Bates v. Provident Consumer Discount Co., 493 F. Supp. 605 (E.D. Pa. 1979)

U.S. District Court for the Eastern District of Pennsylvania - 493 F. Supp. 605 (E.D. Pa. 1979)
November 19, 1979

493 F. Supp. 605 (1979)

Floyd P. BATES and Jane O. Bates

Civ. A. No. 79-1926.

United States District Court, E. D. Pennsylvania.

November 19, 1979.

*606 David A. Scholl, Community Legal Services, Philadelphia, Pa., for plaintiffs.

Sheldon C. Jelin, Philadelphia, Pa., for defendant.


VanARTSDALEN, District Judge.

The parties have filed cross motions for summary judgment in Civil Action 79-1926 in which plaintiffs are seeking statutory damages for alleged violations of the Truth In Lending Act, 15 U.S.C. § 1601, et seq. There is no genuine issue as to any material fact. There has been no violation of the requirements of the Truth In Lending Act by the defendant. Judgment will be entered in favor of the defendant and against the plaintiffs.

Plaintiffs, husband and wife, sought a loan from the defendant to satisfy a pre-existing judgment.[1] The documents for the loan were signed by plaintiffs on June 2, 1978. Copies of the documents were mailed by defendant to plaintiffs' attorney, David A. Scholl of Community Legal Services, with an accompanying letter requesting that defendant be advised if the documents did not meet with his approval. Plaintiffs, after consultation with their attorney, rescinded the transaction on June 5, 1978. No money had changed hands, no documents had been filed in any court; plaintiffs had paid nothing and defendant had disbursed no funds.

Defendant heard nothing further from Mr. Scholl[2] or anyone else concerning this transaction, until this action was filed, in forma pauperis, by David A. Scholl on May 31, 1979, which would appear to be one day prior to the action being barred by the one year limitation period.[3]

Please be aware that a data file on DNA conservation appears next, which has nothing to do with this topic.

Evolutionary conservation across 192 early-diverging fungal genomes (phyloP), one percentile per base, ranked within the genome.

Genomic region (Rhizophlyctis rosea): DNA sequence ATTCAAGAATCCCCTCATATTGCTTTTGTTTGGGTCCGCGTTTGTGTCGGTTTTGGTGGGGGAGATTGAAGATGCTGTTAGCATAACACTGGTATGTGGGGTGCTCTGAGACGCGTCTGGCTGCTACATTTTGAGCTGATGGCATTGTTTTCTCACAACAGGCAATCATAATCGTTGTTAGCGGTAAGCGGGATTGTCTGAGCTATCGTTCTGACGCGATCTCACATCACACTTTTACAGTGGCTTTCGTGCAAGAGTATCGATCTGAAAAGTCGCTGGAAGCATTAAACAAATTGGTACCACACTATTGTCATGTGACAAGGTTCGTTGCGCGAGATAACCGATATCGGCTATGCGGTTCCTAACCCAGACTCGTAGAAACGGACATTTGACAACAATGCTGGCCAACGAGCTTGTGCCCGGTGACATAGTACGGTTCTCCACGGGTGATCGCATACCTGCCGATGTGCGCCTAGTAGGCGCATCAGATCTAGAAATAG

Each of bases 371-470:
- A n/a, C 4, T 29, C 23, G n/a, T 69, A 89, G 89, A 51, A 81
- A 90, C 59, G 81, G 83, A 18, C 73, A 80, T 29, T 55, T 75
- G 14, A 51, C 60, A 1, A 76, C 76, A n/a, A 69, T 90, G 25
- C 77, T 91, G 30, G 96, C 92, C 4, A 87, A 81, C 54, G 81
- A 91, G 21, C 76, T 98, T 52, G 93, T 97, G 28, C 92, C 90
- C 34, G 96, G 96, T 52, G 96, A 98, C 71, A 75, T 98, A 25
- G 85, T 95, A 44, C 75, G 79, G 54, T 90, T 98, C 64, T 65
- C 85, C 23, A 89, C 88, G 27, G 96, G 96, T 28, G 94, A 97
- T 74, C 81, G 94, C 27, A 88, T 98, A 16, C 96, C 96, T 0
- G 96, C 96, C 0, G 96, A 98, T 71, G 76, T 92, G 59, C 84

Plaintiffs' first claim of violation is that the note, security agreement, and disclosure statement include a $7.50 charge for "Optional Automobile Club Fee" (Exhibit A to complaint), which "plaintiffs do not recall purchasing and which they believe was improperly disclosed and improperly omitted from the Finance Charge."

15 U.S.C. § 1605(d) provides:

If any of the following items is itemized and disclosed in accordance with the *607 regulations of the Board in connection with any transaction, then the creditor need not include that item in the computation of the finance charge with respect to that transaction:
(1) Fees and charges prescribed by law which actually are or will be paid to public officials for . . . perfecting . . . any security related to the credit transaction.

12 C.F.R. § 226.4(8) (b) provides:

If itemized and disclosed to the customer, any charges of the following types need not be included in the finance charge:
(1) Fees and charges prescribed by law which actually are or will be paid to public officials for . . . perfecting . . . any security related to the credit transaction.

An inspection of the statement reveals that the $7.50 charge was recorded opposite item 6, just above item 7 which relates to a "Mortgage Recording Fee."

In defendant's answer to the complaint, it is averred that the $7.50 charge was "erroneously placed opposite item 6 of the aforesaid note, Security Agreement and Disclosure Statement, when in fact it should have been placed opposite item # 7 entitled `Mortgage Recording Fee.'"